The Scam of America Test (SAT)

| 2 Comments


Ah, the good ol' SAT. I certainly remember waking up the day of the tests and preparing five minutes before hand by eating a granola bar; perhaps, the only preparing that I encountered on my journey to. "ACT and SAT each have their own parts of the country. The GRE has its lock on graduate admissions. And so, one could blame the companies, but really, economically, they have no incentive to change things very much because they're getting the business" (Sternberg).

I'm sure by now, most of us are sentient of a standardized test entitled SAT, which for starters is short for absolutely... nothing. Sure, as if this weren't a brilliant enough, it also cost quite a lucrative fee just to put pencil to paper. Of course, the initial lump sum of cash pronged over doesn't include the endless amount of preparation books, SAT courses, and numerous other addictive additive strategies that your fellow classmates are taking hoping to improve their scores by a zillion points. As well as I did on the current SAT, I sincerely hope to never take anything as monotonous and mind numbing again in my life. In fact, if there ever were a vote for a standardized testing system, I would feel more inclined to vote for this affair than the presidential election of the United States. At least by voting against standardized test, I would possibly prevent the corrupted-egotistical-money hoarding companies from relying on the Wall Street principle of making money; lying-through-their-teeth. " The charge that the SAT is slanted in favor of privileged children--"a wealth test," as Harvard law professor Lani Guinier calls it--has been ubiquitous" (American.com)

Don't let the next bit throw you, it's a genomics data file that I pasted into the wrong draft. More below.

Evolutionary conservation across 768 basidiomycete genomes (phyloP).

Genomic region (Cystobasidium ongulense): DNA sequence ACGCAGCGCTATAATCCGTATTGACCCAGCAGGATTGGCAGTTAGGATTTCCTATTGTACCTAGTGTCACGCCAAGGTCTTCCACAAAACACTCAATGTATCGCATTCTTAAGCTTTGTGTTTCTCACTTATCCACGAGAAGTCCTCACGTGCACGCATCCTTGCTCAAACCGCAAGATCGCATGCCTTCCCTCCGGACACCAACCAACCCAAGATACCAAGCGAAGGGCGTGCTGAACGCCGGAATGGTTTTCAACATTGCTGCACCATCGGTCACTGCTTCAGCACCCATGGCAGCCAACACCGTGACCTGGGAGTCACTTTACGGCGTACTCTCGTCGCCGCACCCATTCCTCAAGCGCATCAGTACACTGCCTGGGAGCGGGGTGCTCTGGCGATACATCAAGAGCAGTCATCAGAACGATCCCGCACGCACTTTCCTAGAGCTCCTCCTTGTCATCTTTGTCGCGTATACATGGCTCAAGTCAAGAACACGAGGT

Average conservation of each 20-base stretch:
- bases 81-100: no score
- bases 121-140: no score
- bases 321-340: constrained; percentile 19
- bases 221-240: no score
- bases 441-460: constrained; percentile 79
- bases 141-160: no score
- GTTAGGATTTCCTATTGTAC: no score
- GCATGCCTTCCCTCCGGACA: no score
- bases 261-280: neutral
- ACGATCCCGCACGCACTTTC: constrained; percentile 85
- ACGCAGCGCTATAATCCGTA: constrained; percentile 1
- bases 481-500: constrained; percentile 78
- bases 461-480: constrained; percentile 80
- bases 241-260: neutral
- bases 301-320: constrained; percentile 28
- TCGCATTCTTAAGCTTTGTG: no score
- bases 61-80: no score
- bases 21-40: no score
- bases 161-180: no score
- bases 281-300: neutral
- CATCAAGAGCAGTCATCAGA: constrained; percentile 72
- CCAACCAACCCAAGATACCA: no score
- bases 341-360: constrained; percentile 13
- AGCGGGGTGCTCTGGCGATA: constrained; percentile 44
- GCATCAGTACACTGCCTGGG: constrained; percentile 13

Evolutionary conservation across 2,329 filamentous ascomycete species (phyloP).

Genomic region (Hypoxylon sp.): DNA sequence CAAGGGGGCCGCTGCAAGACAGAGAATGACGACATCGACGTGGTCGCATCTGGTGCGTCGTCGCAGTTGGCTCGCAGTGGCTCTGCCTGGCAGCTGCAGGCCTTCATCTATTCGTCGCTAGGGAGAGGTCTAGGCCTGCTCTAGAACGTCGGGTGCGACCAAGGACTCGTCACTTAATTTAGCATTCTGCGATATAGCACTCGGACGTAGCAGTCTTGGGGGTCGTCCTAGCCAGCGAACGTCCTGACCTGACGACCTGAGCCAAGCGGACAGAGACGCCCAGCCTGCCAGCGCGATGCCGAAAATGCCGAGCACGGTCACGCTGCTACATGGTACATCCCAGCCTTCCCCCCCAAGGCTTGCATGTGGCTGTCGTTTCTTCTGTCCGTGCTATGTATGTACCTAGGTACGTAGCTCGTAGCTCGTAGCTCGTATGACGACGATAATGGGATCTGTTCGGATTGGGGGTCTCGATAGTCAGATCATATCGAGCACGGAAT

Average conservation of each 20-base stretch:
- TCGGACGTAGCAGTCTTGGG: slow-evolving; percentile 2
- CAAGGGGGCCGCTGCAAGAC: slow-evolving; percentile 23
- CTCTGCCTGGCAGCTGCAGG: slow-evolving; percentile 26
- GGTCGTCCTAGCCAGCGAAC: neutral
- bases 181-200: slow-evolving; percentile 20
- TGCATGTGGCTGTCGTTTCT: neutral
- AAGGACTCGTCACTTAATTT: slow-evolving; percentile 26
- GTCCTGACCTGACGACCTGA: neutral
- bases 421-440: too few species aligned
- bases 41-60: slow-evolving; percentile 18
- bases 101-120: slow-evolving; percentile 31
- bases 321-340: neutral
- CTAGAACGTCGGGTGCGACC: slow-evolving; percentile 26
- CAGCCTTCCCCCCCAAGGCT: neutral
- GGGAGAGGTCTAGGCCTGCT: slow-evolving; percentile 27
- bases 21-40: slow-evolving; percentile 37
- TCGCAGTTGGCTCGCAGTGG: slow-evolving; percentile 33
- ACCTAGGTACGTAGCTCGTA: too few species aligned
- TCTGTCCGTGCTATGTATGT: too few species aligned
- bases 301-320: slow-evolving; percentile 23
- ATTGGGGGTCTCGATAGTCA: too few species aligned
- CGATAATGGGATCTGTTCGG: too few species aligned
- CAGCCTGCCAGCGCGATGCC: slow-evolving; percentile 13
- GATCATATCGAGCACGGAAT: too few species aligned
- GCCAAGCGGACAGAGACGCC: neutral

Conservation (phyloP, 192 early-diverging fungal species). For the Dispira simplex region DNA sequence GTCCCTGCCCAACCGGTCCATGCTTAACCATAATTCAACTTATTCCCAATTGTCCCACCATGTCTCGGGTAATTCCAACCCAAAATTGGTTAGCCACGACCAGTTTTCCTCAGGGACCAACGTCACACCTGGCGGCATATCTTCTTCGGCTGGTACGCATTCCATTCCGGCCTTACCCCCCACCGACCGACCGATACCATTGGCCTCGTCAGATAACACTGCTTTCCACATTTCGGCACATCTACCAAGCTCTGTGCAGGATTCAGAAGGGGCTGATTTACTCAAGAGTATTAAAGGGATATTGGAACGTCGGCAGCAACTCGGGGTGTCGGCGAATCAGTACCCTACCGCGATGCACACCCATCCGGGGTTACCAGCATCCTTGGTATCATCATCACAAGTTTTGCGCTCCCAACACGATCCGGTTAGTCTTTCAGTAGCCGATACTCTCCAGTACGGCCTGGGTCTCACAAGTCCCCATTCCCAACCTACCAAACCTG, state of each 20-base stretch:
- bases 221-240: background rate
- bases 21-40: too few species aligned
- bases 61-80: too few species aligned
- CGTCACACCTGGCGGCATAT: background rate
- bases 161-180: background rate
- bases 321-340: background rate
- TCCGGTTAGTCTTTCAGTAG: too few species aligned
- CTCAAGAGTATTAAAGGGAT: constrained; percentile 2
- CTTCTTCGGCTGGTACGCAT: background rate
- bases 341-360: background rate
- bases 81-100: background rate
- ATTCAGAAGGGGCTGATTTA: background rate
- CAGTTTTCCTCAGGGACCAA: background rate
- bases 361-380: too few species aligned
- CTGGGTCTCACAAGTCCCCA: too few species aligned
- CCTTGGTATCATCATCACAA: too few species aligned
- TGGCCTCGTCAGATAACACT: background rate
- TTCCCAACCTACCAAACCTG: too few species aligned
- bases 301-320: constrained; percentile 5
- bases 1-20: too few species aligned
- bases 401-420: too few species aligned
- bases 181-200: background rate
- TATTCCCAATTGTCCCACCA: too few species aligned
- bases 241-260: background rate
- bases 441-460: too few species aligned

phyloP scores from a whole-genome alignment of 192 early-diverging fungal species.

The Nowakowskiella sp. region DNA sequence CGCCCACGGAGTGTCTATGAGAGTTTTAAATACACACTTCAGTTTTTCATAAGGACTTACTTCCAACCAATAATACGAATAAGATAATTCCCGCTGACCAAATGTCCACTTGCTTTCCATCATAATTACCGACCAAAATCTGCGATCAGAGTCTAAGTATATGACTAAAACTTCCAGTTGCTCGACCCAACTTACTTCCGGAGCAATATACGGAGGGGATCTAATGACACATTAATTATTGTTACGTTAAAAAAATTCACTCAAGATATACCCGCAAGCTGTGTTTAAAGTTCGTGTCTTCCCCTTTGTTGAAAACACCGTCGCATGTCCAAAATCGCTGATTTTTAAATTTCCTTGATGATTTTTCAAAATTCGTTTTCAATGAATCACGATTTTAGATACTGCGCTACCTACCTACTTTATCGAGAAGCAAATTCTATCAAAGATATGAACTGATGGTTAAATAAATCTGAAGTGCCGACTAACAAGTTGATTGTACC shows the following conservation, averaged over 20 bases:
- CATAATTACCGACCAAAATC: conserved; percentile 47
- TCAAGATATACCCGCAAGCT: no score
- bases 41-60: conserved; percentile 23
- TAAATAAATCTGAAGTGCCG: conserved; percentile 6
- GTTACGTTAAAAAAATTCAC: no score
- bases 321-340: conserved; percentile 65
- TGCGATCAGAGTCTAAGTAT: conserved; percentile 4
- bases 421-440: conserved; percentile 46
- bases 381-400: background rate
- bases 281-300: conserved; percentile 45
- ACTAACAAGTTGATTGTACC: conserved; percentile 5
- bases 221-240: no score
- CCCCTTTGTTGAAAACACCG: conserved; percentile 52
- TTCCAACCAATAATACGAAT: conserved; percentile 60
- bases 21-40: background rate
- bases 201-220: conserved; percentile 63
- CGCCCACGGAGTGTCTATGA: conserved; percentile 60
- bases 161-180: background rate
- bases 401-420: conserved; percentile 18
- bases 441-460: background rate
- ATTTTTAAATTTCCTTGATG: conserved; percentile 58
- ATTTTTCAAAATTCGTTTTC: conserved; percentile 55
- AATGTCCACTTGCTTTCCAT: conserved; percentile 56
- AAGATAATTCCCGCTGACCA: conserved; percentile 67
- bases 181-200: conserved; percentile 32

In fact, my mother and I once had the conversation in regards to the SAT. I was in my living room on a Friday night studying the day before the test. My mother came into the room at the late hour to inform me that I had a test in the morning and should be sleeping. While my movie was on pause I told her that I thought I was well off growing up. She asked what money had to do with anything, and I told her of course, the whole test relies on the underlying principle of money and the slightest bit of knowledge applied to ones test taking skills. She looked at me like she often does (like I belonged in a mental institution) and went off to bed. This practically summarizes my beliefs in a non aggressive, unsupported manner. Here's a good link:

http://www.american.com/archive/2007/july-august-magazine-contents/abolish-the-sat

2 Comments

Well done taking a firm stance on a controversial/stimulating issue. Were you in discussion when I mentioned that the SAT isn't highly related to socioeconomic status (i.e., wealth)?

A point I would have liked to see you address is why we should disregard the SAT/ACT/GRE if they predict outcomes of value (e.g., college grades, longevity, income, etc) better than most other constructs we have.

Doesn't it stand for Scholastic Aptitude Test...? Otherwise I pretty much agree with you and Murray.

Leave a comment

About this Entry

This page contains a single entry by frank886 published on November 21, 2011 10:56 AM.

What Do Standardized Tests Really Say About You? was the previous entry in this blog.

Motivation is the next entry in this blog.

Find recent content on the main index or look in the archives to find all content.